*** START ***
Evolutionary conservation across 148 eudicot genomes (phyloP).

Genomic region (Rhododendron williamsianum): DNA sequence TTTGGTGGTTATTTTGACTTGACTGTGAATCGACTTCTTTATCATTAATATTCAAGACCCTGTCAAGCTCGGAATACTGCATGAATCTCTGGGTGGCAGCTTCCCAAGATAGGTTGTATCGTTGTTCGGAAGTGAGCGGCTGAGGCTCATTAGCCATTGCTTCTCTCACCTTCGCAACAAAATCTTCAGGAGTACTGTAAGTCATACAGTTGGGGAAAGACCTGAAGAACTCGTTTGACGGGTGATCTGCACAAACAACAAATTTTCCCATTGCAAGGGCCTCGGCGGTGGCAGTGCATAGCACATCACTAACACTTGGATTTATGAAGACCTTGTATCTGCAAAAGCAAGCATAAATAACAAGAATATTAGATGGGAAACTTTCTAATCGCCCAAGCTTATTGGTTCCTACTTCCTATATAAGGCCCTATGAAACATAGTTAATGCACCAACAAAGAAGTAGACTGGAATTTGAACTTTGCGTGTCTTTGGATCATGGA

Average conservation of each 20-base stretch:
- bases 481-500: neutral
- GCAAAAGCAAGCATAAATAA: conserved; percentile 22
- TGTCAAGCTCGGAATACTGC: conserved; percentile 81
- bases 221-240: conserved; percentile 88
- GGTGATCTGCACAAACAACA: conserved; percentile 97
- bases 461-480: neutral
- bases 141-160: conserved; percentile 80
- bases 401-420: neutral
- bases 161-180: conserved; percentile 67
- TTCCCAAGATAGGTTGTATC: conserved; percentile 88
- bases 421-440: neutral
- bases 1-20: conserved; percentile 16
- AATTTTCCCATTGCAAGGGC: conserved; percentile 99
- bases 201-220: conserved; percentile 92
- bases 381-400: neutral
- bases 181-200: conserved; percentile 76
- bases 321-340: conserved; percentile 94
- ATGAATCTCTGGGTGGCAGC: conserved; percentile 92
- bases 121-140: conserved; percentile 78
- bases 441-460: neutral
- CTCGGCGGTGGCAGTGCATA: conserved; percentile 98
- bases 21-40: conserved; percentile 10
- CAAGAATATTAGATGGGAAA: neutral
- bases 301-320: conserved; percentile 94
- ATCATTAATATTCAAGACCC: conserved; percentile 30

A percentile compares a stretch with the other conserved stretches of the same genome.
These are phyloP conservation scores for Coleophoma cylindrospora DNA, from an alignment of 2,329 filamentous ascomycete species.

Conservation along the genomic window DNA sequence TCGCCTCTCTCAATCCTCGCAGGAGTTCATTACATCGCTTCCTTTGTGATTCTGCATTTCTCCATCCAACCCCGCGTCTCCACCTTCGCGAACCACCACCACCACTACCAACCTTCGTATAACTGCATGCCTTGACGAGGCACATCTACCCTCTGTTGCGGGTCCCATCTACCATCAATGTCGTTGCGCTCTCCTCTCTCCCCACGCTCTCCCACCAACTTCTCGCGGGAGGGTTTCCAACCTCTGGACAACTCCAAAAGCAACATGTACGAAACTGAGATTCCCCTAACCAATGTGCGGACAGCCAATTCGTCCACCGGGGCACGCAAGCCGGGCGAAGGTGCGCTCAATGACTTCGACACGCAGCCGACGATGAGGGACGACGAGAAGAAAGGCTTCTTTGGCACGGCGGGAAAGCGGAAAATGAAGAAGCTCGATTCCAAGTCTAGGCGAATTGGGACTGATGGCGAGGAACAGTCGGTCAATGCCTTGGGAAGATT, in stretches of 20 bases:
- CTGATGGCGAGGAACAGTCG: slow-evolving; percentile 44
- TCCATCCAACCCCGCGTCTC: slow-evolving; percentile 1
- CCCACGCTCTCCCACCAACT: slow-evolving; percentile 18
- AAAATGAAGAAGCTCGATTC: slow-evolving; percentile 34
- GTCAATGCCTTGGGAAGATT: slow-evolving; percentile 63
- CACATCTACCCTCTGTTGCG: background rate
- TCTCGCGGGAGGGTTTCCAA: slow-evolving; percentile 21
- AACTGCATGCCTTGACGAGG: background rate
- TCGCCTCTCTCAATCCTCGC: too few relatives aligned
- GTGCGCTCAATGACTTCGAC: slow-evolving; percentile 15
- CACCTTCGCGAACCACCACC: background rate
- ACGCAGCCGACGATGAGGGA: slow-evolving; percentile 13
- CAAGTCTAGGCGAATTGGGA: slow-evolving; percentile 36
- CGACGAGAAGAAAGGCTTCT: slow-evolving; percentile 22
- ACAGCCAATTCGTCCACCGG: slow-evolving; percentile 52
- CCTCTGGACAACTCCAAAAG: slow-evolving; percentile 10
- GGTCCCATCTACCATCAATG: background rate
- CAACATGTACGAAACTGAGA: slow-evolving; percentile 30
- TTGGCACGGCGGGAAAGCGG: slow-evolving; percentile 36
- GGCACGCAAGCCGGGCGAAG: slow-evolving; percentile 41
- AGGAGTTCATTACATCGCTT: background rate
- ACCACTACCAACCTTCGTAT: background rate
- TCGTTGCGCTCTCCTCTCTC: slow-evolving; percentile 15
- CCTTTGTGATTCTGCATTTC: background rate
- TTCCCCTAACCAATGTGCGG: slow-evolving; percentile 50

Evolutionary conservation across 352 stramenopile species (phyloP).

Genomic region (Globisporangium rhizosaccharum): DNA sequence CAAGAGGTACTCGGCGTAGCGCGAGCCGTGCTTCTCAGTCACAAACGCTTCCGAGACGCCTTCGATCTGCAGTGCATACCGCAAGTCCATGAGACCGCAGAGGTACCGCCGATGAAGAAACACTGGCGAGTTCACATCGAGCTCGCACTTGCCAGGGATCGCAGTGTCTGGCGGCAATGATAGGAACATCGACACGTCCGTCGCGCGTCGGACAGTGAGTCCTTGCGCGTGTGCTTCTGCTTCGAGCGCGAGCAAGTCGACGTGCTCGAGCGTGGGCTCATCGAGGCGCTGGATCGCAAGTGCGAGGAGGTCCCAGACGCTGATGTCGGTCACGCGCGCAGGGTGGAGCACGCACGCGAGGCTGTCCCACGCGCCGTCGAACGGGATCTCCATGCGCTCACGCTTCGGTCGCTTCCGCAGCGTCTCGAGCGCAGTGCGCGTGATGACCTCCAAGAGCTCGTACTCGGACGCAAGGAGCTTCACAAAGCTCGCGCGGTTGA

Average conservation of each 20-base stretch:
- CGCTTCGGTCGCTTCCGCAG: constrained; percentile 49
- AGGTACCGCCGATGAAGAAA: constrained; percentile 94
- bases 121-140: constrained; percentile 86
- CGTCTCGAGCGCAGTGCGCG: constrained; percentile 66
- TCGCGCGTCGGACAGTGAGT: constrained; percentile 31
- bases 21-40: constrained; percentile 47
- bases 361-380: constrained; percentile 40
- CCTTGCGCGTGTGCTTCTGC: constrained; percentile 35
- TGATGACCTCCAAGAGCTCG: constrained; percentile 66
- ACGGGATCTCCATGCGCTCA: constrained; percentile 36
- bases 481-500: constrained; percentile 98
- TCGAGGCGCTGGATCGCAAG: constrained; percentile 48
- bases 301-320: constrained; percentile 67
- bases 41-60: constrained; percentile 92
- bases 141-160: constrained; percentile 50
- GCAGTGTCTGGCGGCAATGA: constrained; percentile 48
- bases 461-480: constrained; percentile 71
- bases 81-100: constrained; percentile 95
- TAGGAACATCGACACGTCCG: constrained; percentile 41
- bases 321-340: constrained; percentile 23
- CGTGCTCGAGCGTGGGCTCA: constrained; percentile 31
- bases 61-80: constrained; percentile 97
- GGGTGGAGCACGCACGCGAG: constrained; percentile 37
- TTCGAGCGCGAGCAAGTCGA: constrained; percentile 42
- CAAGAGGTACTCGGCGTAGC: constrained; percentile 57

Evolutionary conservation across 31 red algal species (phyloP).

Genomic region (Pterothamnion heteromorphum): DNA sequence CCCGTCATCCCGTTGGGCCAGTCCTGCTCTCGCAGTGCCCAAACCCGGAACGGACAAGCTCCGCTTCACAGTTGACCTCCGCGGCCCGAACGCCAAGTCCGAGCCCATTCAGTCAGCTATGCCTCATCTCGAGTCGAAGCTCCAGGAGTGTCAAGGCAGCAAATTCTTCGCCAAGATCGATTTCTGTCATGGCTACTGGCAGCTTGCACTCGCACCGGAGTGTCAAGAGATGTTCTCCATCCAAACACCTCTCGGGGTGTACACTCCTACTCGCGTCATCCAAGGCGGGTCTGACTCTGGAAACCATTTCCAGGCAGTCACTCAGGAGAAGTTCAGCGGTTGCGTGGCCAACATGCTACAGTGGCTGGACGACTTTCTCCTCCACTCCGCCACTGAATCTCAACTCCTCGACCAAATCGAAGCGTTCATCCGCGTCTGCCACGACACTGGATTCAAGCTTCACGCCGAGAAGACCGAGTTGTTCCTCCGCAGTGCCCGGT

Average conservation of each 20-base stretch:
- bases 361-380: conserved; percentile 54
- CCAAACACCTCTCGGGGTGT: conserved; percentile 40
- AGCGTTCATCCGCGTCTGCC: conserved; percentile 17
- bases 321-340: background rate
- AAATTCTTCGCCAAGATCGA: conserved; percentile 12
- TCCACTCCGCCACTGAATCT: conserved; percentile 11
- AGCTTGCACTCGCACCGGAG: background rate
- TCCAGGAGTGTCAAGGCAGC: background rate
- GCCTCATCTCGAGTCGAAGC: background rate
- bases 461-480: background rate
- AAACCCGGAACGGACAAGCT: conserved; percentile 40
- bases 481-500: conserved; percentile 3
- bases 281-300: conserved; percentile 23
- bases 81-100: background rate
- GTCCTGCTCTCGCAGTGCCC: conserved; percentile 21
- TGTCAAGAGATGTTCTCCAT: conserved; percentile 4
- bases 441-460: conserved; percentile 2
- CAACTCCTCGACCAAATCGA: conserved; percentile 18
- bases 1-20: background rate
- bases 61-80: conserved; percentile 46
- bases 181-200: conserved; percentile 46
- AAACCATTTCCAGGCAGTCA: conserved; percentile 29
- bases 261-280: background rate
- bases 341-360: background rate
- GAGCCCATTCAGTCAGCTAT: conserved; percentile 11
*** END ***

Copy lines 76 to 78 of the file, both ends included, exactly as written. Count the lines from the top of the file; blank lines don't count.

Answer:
- bases 461-480: constrained; percentile 71
- bases 81-100: constrained; percentile 95
- TAGGAACATCGACACGTCCG: constrained; percentile 41